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Biden’s historic marijuana shift is his latest election year move for young voters

By JONATHAN J. COOPER, Associated Press
Published: May 1, 2024, 8:21am

PHOENIX (AP) — President Joe Biden may eventually ban TikTok, but he’s moving to give something back to the young people who dominate the popular social media app — a looser federal grip on marijuana.

Facing softening support from a left-leaning voting group that will be crucial to his reelection hopes in November, Biden has made a number of election year moves intended to appeal in particular to younger voters. His move toward reclassifying marijuana as a less dangerous drug is just the latest, coming weeks after he canceled student loans for another 206,000 borrowers. He has also made abortion rights central to his case for reelection.

The push to highlight issues that resonate with younger voters comes as the Democratic president fights to hold together the coalition that sent him to the White House in 2020.

Biden, the oldest president in U.S. history, is battling a perception among voters that he’s lost a step as he’s aged. Discontent with his handling of Israel’s war against Hamas in Gaza has exploded into unrest on college campuses. While inflation has ebbed from its peak and the job market remains strong, polls show many Americans still hold negative views of Biden’s handling of the economy.

A proposal by the U.S. Drug Enforcement Administration would recognize the medical uses of cannabis and acknowledge it has less potential for abuse than some of the nation’s most dangerous drugs. However, it would not legalize marijuana outright for recreational use.

Biden called for a review of federal marijuana law in October 2022 and moved to pardon thousands of Americans convicted federally of simple possession of the drug. He has also called on governors and local leaders to take similar steps to erase marijuana convictions.

“The American people have made clear in state after state that cannabis legalization is inevitable,” Rep. Earl Blumenauer, an Oregon Democrat and an early proponent of easing marijuana laws, said in a statement. “The Biden-Harris administration is listening.”

Biden and Vice President Kamala Harris both touted their support for marijuana law reform to mark the 4/20 cannabis holiday at 4:20 p.m. Saturday.

The comments are the latest sign the Biden administration plans to continue to focus on the popular issue ahead of the November election.

“Sending people to prison just for possessing marijuana has upended too many lives and incarcerated people for conduct that many states no longer prohibit,” Biden posted on the social media platform X. “It’s time that we right these wrongs.”

The politics of marijuana are favorable for the president.

According to AP VoteCast, 63% of voters nationally in the 2022 midterm elections said they favor legalizing recreational use of marijuana nationwide, compared with 36% who said they were opposed. Support for legalization was higher among adults under age 45, 73% of whom were in favor. About 8 in 10 Democrats, roughly two-thirds of independents and about half of Republicans were in favor.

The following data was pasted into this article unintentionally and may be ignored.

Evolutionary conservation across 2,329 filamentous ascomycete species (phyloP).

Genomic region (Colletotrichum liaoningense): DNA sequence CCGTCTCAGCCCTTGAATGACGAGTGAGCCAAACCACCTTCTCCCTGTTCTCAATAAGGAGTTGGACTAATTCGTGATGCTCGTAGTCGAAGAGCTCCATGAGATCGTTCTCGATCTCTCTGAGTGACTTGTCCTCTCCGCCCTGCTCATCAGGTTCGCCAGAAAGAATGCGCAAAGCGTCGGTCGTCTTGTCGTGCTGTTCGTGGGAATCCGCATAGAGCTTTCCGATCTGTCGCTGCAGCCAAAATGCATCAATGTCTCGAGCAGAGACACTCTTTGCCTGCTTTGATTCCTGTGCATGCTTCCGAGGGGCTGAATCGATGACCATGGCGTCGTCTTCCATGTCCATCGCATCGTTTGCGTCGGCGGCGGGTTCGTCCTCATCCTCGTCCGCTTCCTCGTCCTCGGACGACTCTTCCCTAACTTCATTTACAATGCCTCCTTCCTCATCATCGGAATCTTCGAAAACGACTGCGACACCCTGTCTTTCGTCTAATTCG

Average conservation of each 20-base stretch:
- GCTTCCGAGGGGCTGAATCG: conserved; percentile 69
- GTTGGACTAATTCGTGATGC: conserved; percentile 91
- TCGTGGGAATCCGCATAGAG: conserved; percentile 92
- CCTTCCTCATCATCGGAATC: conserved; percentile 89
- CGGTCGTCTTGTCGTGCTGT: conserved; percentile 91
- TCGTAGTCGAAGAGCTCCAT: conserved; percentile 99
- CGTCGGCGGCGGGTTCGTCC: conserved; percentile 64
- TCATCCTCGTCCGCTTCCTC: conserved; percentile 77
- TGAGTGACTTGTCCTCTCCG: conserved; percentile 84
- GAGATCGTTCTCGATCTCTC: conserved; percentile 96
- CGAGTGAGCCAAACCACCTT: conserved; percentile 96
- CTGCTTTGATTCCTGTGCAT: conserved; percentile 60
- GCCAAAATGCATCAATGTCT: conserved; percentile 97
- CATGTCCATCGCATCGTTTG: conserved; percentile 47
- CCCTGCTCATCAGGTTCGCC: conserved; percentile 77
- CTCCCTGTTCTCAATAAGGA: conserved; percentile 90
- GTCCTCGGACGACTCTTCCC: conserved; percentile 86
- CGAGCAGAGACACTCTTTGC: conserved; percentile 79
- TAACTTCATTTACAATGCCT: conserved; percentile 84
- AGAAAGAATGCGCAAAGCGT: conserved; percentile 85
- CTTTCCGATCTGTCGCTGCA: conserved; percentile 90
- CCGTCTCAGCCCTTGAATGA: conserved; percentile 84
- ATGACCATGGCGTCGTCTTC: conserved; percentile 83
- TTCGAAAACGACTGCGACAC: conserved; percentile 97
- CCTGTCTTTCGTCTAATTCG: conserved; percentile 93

Biden has issued pardons to thousands of people for federal marijuana possession and commuted long sentences handed down for nonviolent drug offenses. In 2022, he urged governors to pardon state offenses.

While young voters lean left, they are also less likely to vote. Biden can’t afford for a reliable group of supporters to stay home or vote for a third-party candidate like independent Robert F. Kennedy Jr., who is aggressively courting young voters, or the Green Party’s Jill Stein, who is leaning into her opposition to Israel’s war in Gaza.

The last two elections were decided by fewer than 100,000 votes in three states.

Despite growing public acceptance, Biden’s move has prominent detractors, including several former top DEA officials. Opponents say the potency of today’s marijuana could lead to harmful side effects, including psychosis and anxiety.

“This is a political act — it’s not following the science,” said former DEA Administrator Tim Shea. “It’s politics in election year. It’s like forgiving student loans. It’s aimed at a select group of people and the impact is going to be bad.”

“Law enforcement can’t believe it’s happening,” Shea added.

During the crack epidemic of the 1980s and ‘90s, then-Sen. Biden was a prominent voice in the war on drugs.

Ethan Nadelmann, who has been advocating for drug legalization for decades, said Biden probably senses now that a more lenient stance on pot could help rally younger voters and progressive members of his party.

“It will end the hypocrisy,” Nadelmann said.

Former President Donald Trump’s views on marijuana are unclear. But as a resident of Florida he’ll have the chance to vote on a legalization initiative on the ballot in November. In an interview last year with Newsmax, the presumptive GOP presidential nominee said pot causes “significant damage” even as he acknowledged that legalizing cannabis is a “pretty popular thing” among voters.

Federal drug policy has lagged behind much of the country, with 38 states having already legalized medical marijuana in addition to 24 that have approved its recreational use. That’s helped fuel fast growth in the U.S. marijuana industry, with sales estimated to be worth $25 billion a year.

Easing federal regulations could reduce the tax burden that can be 70% or more by allowing businesses to take tax deductions and seek loans, according to industry groups. It could also make it easier forscientists to research marijuana.

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Associated Press writers Joshua Goodman in Miami and Jim Mustian in New Orleans contributed.

Follow the AP’s coverage of the 2024 election at https://apnews.com/hub/election-2024.